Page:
“If a tree is healthy, then it doesn’t make sense to cut it down,” says Goebel, who is fond of demonstrating to visitors that trees put on progressively more volume per year after their diameters reach 16 to 18 inches. He keeps cross sections of trees and bar graphs to prove it. At exactly the point many foresters judge a tree ready to cut, Goebel and Jackson say it has just begun to be a profitable enterprise.
Their profits are also increased by avoiding planting costs. “We much prefer natural reproduction to planting,” Goebel continues. “It’s site specific. If you bring in trees from outside, they may have come from a different elevation or slope—you don’t know. And since we leave our best trees standing, for us, natural reproduction comes from the best stock. We do get more fir coming in that way, but we can cut it back in our pre-commercial thinning. We do that because we favor a mix of trees, and pine and larch are more resistant to root rot.”
In addition to hosting regular tours, they have received recognition through several awards, including Oregon Tree Farmer of the Year in 1984 and in 1991, and the Outstanding Western Tree Farmer in 1992 from the American Forest Council. Leo Goebel’s son, Ed, won the district Proficiency Award for forest management at the state Future Farmers of America convention in 1982, 1983, and 1984. In 1984, Ed was the state winner in Forest Management and he also won the Star State Agribusinessman Award, all for his work on the tree farm.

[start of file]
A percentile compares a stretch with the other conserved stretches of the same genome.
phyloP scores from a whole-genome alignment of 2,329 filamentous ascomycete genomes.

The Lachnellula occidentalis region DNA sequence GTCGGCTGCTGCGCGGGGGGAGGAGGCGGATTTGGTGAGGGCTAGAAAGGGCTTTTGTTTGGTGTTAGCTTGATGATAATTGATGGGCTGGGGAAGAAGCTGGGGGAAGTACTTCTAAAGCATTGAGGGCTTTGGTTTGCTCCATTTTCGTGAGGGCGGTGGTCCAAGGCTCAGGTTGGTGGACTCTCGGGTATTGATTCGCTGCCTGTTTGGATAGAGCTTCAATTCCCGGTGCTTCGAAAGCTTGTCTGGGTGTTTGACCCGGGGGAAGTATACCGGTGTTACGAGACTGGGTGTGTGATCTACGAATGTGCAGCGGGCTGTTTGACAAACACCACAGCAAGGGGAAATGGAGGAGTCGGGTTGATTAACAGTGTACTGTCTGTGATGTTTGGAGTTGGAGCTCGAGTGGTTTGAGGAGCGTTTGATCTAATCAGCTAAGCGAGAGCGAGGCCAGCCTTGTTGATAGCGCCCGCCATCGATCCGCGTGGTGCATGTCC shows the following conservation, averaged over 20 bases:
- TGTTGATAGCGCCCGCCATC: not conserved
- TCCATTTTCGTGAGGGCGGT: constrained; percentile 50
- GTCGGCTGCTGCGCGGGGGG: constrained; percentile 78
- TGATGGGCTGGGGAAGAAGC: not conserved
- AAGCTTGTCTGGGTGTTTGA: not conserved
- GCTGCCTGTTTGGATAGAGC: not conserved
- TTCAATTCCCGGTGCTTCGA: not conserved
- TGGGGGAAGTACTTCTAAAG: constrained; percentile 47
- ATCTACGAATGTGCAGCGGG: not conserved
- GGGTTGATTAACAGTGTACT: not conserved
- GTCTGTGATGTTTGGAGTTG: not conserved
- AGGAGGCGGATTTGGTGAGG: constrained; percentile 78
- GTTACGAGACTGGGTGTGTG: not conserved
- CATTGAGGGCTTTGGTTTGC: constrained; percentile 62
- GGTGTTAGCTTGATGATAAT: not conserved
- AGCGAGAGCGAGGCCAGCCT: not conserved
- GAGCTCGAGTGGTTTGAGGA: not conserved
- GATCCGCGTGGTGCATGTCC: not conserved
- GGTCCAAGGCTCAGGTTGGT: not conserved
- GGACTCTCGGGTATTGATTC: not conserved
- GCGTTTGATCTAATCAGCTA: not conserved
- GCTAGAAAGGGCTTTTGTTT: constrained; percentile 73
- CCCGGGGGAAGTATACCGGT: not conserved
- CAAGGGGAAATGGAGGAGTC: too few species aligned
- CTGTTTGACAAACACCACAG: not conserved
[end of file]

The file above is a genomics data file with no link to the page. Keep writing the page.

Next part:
“Jackson and Goebel have set an example of resource management creativity for other managers in the Blue Mountains region of northeast Oregon and southeast Washington,” comments Bill Mullarkey of the Blue Mountain Natural Resource Institute in LaGrande.
Goebel Jackson Tree Farm
62309 Wallowa Lake Highway
Joseph, Oregon 97846
At a roundtable discussion during the Seventh American Forest Congress, Bob Jackson had this advice: “For this area, forget about sophisticated or clever forest practices. Spend the time and money on basics: regenerate depleted areas, thin over-stocked areas in stages, and manage downed woody material for rapid decom-position and restoration of soil organic material. In all of it, consider genetic improvement and diversity in a relentless manner.”
Leo Goebel’s family is involved in the management of the tree farm, giving him reason to believe his work will continue past his lifetime, but both Jackson and Goebel take the long-term view, anyway. They are at peace with the fact that many of the trees under their stewardship will not be ready for harvest under their guidelines until after their death.
“My vision is for 300 to 800 years—to have our forest land restored as highly productive, diverse, and sustainable forests,” says Jackson, speaking about more than the land he shares with Leo Goebel.
“I hope there will be people who are willing to do manual labor,” he continues, “people willing to work beyond discouragement, willing to think beyond standards, guidelines and popular ideas, and willing to forego the pretentious and compulsive use of resources.”